Submarines & Diving playlist: https://www.youtube.com/playlist?list=PL1C388CF94E3C0F45 US Navy Training Film playlist: https://www.youtube.com/playlist?list=PLA40407C12E5E35A7 more at http://quickfound.net/links/military_news_and_links.html U.S. Navy training film shows the procedures used to salvage a submarine stranded at the bottom of the ocean. Originally a public domain film from the US Navy, slightly cropped to remove uneven edges, with the aspect ratio corrected, and one-pass brightness-contrast-color correction & mild video noise reduction applied. The soundtrack was also processed with volume normalization, noise reduction, clipping reduction, and/or equalization (the resulting sound, though not perfect, is far less noisy than the original). http://www.netc.navy.mil/centers/ceneoddive/ndstc/Default.htm https://en.wikipedia.org/wiki/Marine_salvage Wikipedia license: http://creativecommons.org/licenses/by-sa/3.0/ Marine salvage is the process of recovering a ship and its cargo after a shipwreck or other maritime casualty. Salvage may encompass towing, re-floating a vessel, or effecting repairs to a ship. Today, protecting the coastal environment from spillage of oil or other contaminants is a high priority. Before the invention of radio, salvage services would be given to a stricken vessel by any ship that happened to be passing by, nowadays most salvage is carried out by specialist salvage firms with dedicated crew and equipment. The legal significance of salvage is that a successful salvor is entitled to a reward, which is a proportion of the total value of the ship and its cargo. The amount of the award is determined subsequently at a "hearing on the merits" by a maritime court in accordance with Articles 13 and 14 of the International Salvage Convention of 1989. The common law concept of salvage was established by the English Admiralty Court, and is defined as "a voluntary successful service provided in order to save maritime property in danger at sea, entitling the salvor to a reward"; and this definition has been further refined by the 1989 Convention. Originally, a "successful" salvage was one where at least some of the ship or cargo was saved, otherwise the principle of "No Cure, No Pay" meant that the salvor would get nothing. In the 1970s, a number of marine casualties of single-skin-hull tankers led to serious oil spills. Such casualties were unattractive to salvors, so the Lloyd's Open Form (LOF) made provision that a salvor who acts to try to prevent environmental damage will be paid, even if unsuccessful. This Lloyd's initiative proved so advantageous that it was incorporated into the 1989 Convention. All vessels have an international duty to give reasonable assistance to other ships in distress in order to save life, but there is no obligation to try to salve the vessel. Any offer of salvage assistance may be refused; but if it is accepted a contract automatically arises to give the successful salvor the right to a reward under the 1989 Convention. Typically, the ship and the salvor will sign up to an LOF agreement so that the terms of salvage are clear. Since 2000, it has become standard to append a SCOPIC clause to the LOF, so as to circumvent the limitations of the "Special Compensation" provisions of the 1989 Convention (pursuant to the case of the Nagasaki Spirit)...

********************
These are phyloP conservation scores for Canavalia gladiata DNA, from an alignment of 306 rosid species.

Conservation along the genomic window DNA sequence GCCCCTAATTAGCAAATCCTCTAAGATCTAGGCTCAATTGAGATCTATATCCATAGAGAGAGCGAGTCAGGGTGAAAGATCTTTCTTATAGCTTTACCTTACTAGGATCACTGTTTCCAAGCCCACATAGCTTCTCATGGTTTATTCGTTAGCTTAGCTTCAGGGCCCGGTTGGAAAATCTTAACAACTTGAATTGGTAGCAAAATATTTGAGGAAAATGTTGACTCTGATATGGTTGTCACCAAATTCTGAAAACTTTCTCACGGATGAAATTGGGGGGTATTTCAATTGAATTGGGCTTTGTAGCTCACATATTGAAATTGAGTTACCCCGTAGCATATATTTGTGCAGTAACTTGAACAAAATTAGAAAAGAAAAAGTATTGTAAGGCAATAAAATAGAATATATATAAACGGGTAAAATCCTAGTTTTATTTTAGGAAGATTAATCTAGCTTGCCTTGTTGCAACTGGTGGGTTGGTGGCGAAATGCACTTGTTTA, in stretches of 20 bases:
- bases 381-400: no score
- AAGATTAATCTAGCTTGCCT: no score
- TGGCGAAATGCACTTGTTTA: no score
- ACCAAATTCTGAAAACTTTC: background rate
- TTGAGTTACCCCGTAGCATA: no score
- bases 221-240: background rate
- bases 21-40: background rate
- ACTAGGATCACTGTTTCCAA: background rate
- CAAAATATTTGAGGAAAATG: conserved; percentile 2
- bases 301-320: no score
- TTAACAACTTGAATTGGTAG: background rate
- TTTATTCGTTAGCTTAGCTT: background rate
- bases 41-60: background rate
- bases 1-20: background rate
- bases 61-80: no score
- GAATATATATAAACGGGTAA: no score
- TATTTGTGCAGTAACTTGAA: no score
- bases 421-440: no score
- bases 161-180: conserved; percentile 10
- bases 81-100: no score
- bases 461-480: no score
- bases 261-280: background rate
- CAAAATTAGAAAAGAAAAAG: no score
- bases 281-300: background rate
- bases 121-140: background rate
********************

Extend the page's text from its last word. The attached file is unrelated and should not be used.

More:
Wings F-4 Phantom II